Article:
Posts Tagged ‘Computer Weekly’

Freedom of information is better value than most government

Friday, October 20th, 2006

In a week when the Government is claiming that £35 million spent on answering FOI requests is a reason for curbing our right to know, it’s worth considering where that cost comes from. Of course, the figure is puffed up for propaganda purposes. But, as Computer Weekly reports, ministers are also happy to retain expensive lawyers in order to prevent documents being released from the Gateway review on ID cards.

The review was funded with our taxes, and the government is spending more of our taxes to deny us the right to see the results of our largess.

The review puts the cost of introducing this unwelcome intrusion into our lives at £5.4 billion. Compare that figure, and the collossal amounts wasted by the National Health Service, the Inland Revenue, the Ministry of Defence, and a myriad of bungling, spendthrift projects undertaken with little public scrutiny and oversight, and it’s clear that our right to know, in order to expose and criticise this waste, is a small cost well worth paying.

Computer Weekly campaigns for openness in Govt IT projects

Tuesday, November 23rd, 2004

Computer Weekly magazine has launched a campaign urging greater openness and transparency in the development and management of government IT projects as a means of ending the litany of multi-million pound disasters.

Transparency is not a dirty word

View full article here.

At a hearing of the House of Commons Public Accounts Committee, MPs from the three main parties gave their support to Computer Weekly’s Shaking Up Government IT campaign which aims to improve transparency and accountability on complex high-risk projects…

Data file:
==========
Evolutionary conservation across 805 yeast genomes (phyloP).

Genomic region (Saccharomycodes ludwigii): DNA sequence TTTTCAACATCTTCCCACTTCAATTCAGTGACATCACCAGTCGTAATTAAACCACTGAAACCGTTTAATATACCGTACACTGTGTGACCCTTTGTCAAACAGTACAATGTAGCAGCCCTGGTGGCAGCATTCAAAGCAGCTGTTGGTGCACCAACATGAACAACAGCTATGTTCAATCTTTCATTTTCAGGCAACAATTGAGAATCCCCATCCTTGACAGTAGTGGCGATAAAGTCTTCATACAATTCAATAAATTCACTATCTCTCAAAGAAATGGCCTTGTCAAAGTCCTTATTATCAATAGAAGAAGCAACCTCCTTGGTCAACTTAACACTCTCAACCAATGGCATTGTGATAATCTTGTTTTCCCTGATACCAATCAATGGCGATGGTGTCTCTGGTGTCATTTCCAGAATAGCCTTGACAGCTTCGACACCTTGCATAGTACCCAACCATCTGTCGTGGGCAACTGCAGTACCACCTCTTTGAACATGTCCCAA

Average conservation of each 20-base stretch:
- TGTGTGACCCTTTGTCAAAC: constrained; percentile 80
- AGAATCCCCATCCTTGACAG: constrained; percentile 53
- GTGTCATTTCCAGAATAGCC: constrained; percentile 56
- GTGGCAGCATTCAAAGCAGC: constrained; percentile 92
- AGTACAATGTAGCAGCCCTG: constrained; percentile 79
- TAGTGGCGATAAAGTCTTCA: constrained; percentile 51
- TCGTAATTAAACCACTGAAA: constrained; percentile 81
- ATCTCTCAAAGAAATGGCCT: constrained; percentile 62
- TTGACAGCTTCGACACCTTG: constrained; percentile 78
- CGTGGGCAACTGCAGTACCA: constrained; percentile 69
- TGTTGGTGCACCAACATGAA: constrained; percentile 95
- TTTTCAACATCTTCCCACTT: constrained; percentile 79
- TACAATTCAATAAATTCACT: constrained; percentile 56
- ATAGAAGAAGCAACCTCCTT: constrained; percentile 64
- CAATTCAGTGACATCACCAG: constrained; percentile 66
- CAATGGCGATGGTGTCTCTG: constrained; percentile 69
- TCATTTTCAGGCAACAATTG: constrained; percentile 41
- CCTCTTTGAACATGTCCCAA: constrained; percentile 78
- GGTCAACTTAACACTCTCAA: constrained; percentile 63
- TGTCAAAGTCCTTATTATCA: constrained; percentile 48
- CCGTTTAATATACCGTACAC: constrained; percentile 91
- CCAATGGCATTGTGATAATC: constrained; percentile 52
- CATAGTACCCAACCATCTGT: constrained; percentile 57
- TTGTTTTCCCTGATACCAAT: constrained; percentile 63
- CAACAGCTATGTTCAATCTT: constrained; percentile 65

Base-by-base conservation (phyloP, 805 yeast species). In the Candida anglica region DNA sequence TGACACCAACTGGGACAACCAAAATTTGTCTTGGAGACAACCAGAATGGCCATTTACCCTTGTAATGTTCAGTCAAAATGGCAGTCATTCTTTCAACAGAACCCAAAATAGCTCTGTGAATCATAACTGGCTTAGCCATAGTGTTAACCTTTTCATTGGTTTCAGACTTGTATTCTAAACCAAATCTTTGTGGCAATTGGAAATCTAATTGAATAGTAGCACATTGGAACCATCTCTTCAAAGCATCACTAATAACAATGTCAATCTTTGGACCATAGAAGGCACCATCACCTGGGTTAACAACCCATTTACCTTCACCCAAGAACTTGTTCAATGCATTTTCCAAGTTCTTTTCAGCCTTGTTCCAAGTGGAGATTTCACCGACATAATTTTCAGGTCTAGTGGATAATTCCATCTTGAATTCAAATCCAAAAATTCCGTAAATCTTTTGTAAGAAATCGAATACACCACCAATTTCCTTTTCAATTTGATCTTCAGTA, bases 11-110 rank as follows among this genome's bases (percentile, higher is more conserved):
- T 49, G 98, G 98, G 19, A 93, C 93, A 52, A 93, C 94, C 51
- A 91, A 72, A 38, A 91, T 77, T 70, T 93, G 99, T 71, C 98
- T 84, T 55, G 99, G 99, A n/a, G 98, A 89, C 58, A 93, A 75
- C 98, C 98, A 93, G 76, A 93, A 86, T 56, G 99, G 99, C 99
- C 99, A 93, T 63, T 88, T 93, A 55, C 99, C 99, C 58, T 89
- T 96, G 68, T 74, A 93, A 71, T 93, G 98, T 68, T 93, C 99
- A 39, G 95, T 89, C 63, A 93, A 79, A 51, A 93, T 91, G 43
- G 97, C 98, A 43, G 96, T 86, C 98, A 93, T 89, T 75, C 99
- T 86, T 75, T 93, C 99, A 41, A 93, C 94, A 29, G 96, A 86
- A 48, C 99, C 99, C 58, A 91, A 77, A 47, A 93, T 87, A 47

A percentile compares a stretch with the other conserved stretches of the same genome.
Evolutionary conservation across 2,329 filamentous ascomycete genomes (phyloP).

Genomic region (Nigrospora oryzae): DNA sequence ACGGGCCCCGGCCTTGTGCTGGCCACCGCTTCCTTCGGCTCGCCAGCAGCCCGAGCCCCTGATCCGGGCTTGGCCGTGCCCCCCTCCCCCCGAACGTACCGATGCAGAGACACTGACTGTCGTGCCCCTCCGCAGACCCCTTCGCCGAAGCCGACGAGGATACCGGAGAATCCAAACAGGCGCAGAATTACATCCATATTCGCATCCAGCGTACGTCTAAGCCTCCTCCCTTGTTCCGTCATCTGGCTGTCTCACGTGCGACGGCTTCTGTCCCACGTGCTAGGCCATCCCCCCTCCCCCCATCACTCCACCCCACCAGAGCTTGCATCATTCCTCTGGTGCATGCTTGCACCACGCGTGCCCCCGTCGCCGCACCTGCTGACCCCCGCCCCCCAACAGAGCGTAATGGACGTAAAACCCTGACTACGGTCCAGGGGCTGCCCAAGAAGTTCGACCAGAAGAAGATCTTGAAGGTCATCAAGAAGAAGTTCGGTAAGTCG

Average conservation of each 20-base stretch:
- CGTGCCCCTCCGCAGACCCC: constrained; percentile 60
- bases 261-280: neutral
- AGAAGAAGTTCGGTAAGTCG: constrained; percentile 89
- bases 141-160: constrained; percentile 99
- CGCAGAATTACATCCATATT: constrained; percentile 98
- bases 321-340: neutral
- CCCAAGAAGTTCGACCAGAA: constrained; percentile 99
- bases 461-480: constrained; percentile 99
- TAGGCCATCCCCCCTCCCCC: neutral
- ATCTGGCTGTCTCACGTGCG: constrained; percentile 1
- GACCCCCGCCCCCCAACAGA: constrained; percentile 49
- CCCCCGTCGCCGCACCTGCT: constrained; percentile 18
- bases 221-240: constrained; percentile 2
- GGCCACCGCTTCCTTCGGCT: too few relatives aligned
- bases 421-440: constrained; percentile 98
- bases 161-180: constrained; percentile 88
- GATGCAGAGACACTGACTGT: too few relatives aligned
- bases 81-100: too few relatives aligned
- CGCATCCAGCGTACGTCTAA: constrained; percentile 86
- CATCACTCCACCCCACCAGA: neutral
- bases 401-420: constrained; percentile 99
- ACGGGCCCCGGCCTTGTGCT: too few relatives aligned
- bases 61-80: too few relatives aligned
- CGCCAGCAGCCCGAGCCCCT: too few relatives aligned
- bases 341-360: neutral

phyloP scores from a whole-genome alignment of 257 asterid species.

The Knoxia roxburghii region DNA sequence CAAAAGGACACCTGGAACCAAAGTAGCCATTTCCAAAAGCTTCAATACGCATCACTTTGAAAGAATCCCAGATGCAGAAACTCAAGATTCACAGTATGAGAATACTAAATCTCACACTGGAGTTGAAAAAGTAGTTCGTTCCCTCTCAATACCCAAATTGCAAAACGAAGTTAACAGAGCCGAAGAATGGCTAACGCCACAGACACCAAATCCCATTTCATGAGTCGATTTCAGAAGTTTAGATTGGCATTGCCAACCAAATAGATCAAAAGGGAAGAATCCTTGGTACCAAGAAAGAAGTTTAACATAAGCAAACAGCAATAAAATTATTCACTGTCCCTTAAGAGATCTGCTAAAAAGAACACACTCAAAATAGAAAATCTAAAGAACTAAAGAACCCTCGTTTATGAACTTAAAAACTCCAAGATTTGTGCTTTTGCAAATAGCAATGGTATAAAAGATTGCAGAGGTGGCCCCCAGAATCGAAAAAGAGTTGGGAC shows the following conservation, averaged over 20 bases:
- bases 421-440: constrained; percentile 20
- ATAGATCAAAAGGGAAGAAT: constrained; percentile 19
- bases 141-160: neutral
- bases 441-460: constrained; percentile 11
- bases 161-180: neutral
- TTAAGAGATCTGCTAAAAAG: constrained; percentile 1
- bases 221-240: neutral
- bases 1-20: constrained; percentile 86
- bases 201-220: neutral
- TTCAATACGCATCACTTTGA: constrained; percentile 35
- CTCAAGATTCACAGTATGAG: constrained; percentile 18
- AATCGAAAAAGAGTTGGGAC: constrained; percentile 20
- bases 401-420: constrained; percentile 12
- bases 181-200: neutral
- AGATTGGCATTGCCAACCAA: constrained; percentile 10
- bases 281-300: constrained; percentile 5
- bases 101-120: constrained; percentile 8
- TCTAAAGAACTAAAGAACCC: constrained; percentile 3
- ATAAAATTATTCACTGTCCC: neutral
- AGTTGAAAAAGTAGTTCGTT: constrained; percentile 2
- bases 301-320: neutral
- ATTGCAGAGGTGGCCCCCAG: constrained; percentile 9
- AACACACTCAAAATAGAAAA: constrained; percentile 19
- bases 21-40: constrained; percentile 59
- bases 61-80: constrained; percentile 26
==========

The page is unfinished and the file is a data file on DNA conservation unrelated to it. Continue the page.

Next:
The ID card scheme and the NHS’s national IT programme are two examples that greatly concern this publication.

Computer Weekly has undertaken its duty to report IT disasters with the principal aim of seeing the lessons of past mistakes being avoided in future projects. It has been a profoundly frustrating experience to have chronicled so many failures where the same mistakes have been repeated, but no one has acknowledged responsibility.

Transparency and accountability are not dirty words. They should not be treated as factors that could intimidate civil servants into not expressing their concerns freely. So it is gratifying that Computer Weekly’s work has been cited in several parliamentary events in the past month: during a Commons debate on NHS IT and at the hearings of two select committees.

But such recognition of the principles Computer Weekly has espoused will prove pointless if they are not accepted as policy and implemented. Parliament has recognised the need for reliable information on high-risk projects from the departments. Indeed, MPs are demanding it as a matter of urgency. Whether they get it is up to government, which must show a genuine commitment to ending the shameful history of IT disasters.